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PoliTical And socioinstitutional change in NoRth AfrICA: competition of models and diversity of national trajectories

Periodic Reporting for period 2 - TARICA (PoliTical And socioinstitutional change in NoRth AfrICA: competition of models and diversity of national trajectories)

Reporting period: 2018-07-01 to 2019-12-31

"The popular uprisings that shook several North African countries in 2011 and the subsequent socio-political changes have been variously interpreted: as a sign of the triumphant advance of the liberal democracy model, as a break with the patriarchal order and religious communitarianism, i.e. the spread of modern ideas, as a result of an ever deeper sense of injustice and the refutation of any form of exclusion or as a reactivation of the ""Islamic Renaissance"" model. A common feature of these different interpretations is that they are part of an approach in terms of the dissemination and circulation of models, whether these are models of political organization, of society, of social regulation or of development. Although the diffusionist schemes, whatever their kind, undermine the theory of Arab exceptionalism, they tend to deny the specificity of the processes, which were behind the uprisings, and the complexity of the dynamics of transformations underway in the countries concerned. These models also tend to overlook the ways in which actors within these countries negotiate their relationship to the global environment, and how they manipulate and redefine the reference models and normative repertoires, which guide their practices, especially standards of economic and political liberalism forged in the West.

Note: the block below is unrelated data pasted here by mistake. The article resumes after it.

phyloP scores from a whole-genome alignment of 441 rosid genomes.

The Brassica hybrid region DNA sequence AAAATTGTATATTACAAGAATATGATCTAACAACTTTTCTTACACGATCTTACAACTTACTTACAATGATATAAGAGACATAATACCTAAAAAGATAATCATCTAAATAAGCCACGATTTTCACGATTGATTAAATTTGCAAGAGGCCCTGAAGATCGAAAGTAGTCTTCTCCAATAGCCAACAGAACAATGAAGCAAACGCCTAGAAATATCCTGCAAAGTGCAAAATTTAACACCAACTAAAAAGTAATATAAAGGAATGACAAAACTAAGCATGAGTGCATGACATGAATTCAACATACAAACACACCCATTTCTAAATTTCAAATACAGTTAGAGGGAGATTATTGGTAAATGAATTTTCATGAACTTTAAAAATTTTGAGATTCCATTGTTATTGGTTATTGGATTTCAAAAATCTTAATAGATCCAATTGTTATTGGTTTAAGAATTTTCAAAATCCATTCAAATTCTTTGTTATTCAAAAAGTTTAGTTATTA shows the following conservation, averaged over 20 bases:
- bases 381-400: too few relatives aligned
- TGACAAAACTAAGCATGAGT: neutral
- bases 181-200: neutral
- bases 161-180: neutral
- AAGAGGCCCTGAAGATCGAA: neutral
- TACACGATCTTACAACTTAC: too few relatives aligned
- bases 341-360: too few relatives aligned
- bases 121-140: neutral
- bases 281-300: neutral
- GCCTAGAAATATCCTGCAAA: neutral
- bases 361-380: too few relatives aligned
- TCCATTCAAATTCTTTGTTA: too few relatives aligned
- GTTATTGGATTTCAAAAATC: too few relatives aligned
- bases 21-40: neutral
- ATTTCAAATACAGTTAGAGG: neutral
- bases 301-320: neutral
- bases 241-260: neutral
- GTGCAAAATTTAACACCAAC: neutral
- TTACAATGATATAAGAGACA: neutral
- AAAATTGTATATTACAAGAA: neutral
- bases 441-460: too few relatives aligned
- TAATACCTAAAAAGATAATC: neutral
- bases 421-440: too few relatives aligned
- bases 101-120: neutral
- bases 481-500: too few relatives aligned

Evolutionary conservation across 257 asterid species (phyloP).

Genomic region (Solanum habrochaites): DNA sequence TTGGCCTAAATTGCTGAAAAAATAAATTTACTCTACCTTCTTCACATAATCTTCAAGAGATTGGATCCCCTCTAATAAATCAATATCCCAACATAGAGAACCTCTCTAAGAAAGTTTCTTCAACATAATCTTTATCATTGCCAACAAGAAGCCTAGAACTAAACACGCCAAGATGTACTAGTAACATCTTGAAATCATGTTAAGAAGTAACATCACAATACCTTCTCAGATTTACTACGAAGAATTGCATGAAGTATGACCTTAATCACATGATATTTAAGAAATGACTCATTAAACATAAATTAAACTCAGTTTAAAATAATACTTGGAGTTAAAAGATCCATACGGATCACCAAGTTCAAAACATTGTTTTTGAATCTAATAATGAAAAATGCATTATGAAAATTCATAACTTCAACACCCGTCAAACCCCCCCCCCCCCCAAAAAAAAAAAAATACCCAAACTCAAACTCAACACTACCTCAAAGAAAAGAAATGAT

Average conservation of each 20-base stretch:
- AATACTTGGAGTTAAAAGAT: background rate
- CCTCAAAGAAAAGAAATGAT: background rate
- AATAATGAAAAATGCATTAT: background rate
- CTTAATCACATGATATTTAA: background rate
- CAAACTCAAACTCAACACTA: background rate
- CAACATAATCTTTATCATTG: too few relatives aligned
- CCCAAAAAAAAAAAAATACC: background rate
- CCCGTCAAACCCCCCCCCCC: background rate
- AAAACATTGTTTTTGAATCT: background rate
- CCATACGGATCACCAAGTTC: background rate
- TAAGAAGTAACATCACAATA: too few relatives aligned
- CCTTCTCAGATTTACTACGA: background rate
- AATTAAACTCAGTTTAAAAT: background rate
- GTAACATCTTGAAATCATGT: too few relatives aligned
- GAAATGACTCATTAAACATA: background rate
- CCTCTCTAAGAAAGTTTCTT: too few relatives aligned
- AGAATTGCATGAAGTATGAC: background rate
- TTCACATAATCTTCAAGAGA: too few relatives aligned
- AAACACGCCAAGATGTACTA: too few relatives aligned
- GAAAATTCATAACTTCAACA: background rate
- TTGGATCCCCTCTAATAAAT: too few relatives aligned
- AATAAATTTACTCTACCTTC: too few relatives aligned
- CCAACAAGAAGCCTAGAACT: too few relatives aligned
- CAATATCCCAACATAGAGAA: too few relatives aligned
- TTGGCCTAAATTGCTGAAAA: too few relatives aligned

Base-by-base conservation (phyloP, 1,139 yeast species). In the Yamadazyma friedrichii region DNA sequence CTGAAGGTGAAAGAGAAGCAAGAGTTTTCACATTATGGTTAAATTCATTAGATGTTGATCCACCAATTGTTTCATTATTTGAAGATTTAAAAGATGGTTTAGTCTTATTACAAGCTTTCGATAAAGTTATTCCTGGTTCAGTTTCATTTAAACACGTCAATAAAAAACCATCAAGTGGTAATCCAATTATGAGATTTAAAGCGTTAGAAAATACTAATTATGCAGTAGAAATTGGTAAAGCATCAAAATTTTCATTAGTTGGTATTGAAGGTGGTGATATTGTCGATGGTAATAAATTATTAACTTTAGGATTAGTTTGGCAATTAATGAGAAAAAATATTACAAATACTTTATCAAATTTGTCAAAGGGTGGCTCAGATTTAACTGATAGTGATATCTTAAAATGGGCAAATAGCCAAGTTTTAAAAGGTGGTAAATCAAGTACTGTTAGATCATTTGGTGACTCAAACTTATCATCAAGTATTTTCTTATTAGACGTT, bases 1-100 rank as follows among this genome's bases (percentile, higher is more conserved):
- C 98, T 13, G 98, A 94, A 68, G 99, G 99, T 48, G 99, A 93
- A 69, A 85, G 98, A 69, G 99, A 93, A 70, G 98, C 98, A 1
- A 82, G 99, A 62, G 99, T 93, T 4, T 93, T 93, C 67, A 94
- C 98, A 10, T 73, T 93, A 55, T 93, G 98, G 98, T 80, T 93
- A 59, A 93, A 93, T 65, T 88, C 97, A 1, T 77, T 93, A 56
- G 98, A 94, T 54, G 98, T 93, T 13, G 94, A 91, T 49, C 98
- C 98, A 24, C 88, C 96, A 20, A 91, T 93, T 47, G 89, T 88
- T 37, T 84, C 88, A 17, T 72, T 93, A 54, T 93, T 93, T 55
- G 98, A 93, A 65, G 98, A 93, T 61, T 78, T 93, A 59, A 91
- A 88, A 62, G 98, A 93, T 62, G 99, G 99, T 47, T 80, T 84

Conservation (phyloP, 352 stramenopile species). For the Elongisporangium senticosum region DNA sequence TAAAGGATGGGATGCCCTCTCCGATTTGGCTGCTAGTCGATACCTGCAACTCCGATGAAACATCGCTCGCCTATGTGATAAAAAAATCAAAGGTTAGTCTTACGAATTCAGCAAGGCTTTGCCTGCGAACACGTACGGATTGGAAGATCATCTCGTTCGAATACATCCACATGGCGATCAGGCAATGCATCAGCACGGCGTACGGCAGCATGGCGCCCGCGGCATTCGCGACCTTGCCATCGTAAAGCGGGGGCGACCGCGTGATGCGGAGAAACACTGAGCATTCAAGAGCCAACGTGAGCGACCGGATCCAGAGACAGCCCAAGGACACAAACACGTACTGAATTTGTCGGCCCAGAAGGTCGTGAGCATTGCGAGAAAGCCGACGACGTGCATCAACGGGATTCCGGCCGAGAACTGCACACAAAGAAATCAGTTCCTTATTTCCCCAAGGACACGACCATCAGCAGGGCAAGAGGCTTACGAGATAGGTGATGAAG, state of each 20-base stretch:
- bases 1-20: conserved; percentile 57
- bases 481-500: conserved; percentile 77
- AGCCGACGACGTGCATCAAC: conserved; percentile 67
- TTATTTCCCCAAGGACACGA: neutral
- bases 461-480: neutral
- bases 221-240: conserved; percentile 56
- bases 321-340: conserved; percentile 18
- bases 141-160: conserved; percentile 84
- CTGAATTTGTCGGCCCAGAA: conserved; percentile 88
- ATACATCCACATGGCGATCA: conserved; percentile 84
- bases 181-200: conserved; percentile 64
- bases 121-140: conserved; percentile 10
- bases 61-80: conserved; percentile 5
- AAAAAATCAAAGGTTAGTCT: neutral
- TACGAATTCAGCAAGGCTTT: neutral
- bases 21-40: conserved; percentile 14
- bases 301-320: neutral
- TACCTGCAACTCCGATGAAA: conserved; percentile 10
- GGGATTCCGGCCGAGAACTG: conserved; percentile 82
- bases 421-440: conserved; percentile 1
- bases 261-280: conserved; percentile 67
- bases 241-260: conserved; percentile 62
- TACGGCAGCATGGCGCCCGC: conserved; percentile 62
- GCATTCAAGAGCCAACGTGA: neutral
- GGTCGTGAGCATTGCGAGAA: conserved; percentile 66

In fact, the geopolitical picture of Northern Africa (from Morocco to Egypt), as it stands today, shows very different configurations. The wave of protests which, in some countries, led to the unexpected end of authoritarian rules has produced some effects that are specific to each State and has generated differentiated choices: from a ""negotiated"" political change (Morocco), to a national dialogue and successful electoral processes (Tunisia), to a brutal return to power of the military authority (Egypt) and to a civil war (Libya). These various situations refer back to the mobilization of actors, whose resources, interests and logics of action are very different. However, approaching the socio-political dynamics at work in the countries of the “Arab Spring” from the perspective of the circulation of models can be fruitful, providing that these models are analyzed not as perfect artifacts but as logics of action and reading grids that are mobilized, manipulated and appropriated by different actors: people and institutions, civil society organizations and State power. This is not only to be observed in the establishment of institutions and the implementation of policies, but also in the various forms of resistance these models are faced with and in the collective actions that contest them.